By Bill Mattox, JMI Resident Fellow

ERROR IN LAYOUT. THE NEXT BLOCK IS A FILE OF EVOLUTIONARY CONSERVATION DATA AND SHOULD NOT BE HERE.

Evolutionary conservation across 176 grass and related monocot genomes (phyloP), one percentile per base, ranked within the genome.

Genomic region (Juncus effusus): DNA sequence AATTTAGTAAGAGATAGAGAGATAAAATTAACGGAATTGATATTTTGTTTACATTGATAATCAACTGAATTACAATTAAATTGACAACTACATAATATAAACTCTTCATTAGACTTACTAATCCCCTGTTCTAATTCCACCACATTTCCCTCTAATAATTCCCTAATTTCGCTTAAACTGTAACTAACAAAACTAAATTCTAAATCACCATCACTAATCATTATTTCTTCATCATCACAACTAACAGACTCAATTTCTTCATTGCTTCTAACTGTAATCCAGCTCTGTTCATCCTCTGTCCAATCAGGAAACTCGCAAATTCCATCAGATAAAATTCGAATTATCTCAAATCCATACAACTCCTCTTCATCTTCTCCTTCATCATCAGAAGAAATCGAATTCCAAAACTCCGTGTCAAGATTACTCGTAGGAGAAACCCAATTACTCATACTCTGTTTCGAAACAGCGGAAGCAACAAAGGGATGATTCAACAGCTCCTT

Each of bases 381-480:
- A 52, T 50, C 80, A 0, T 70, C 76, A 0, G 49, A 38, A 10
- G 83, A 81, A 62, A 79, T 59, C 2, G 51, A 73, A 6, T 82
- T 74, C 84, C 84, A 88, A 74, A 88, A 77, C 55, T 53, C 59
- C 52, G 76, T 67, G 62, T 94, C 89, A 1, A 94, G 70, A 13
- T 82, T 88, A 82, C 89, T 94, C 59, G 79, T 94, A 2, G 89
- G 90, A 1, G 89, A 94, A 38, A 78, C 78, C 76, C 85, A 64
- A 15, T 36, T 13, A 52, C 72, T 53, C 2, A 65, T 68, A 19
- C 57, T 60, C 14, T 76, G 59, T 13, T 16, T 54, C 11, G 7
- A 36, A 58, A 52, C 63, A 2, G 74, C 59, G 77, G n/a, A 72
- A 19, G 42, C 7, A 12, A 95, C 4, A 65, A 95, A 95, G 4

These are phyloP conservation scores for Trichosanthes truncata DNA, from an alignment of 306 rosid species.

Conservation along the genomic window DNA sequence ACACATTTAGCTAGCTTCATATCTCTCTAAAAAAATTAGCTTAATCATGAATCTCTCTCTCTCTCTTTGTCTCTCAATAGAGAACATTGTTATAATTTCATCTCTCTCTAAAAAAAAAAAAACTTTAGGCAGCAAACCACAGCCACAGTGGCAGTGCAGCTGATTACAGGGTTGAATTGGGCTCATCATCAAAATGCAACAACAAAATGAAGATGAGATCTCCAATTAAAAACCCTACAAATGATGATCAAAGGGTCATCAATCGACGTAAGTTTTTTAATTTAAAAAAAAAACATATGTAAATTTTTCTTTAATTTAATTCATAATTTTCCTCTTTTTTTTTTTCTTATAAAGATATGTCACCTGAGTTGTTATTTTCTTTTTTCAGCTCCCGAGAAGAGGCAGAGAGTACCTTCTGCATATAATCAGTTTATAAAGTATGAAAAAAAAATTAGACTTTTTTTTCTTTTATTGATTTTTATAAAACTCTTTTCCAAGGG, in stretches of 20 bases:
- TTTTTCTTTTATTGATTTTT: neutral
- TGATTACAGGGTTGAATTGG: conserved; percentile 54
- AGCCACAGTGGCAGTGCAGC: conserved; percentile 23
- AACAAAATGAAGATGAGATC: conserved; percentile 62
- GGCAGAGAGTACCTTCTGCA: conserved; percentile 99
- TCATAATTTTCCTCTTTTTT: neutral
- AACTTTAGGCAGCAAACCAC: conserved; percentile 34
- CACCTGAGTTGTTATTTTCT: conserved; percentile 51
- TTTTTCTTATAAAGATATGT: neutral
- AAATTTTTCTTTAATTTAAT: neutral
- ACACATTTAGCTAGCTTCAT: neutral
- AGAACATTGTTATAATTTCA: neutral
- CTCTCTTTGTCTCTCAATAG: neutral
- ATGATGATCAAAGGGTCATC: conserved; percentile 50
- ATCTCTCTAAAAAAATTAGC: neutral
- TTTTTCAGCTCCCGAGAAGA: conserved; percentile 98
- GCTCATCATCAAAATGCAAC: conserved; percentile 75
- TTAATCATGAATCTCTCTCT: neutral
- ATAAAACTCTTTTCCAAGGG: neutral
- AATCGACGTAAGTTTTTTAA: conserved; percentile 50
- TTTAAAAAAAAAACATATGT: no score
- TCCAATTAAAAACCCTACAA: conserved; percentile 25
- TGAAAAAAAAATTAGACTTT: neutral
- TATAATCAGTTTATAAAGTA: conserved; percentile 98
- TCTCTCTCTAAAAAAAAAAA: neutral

My favorite course in junior high was a Civics class taught by a rather prickly (and very prissy) schoolteacher that annoyed just about every 7th Grader at our school. At some level, I’m sure I found this teacher every bit as obnoxious as the rest of my classmates. But I so loved the subject matter of that course that I actually looked forward to going to Civics every day. And I still get a little wistful anytime I hear the words, “Civics class.”Thanks to the State Legislature, many young Floridians will soon have the opportunity to take a Civics course like the one I took. Yesterday, Gov. Crist signed into law a new requirement that Florida students take a one-semester civics course at some point in middle school. Importantly, the law stipulates that students be taught: . . . the meaning and significance of historic documents, such as the Articles of Confederation, Declaration of Independence, and Constitution of the United States.This emphasis on America’s founding documents is especially significant. For as many Americans are (re)discovering, what happens in Washington doesn’t stay in Washington. So, all of us citizens need to have a good understanding of how self-government is supposed to work.Kudos, then, to the Florida Legislature – most especially Rep. Charles McBurney of Jacksonville (who led the fight for this legislation). On behalf of all my former Civics classmates (and our prickly teacher), I salute you.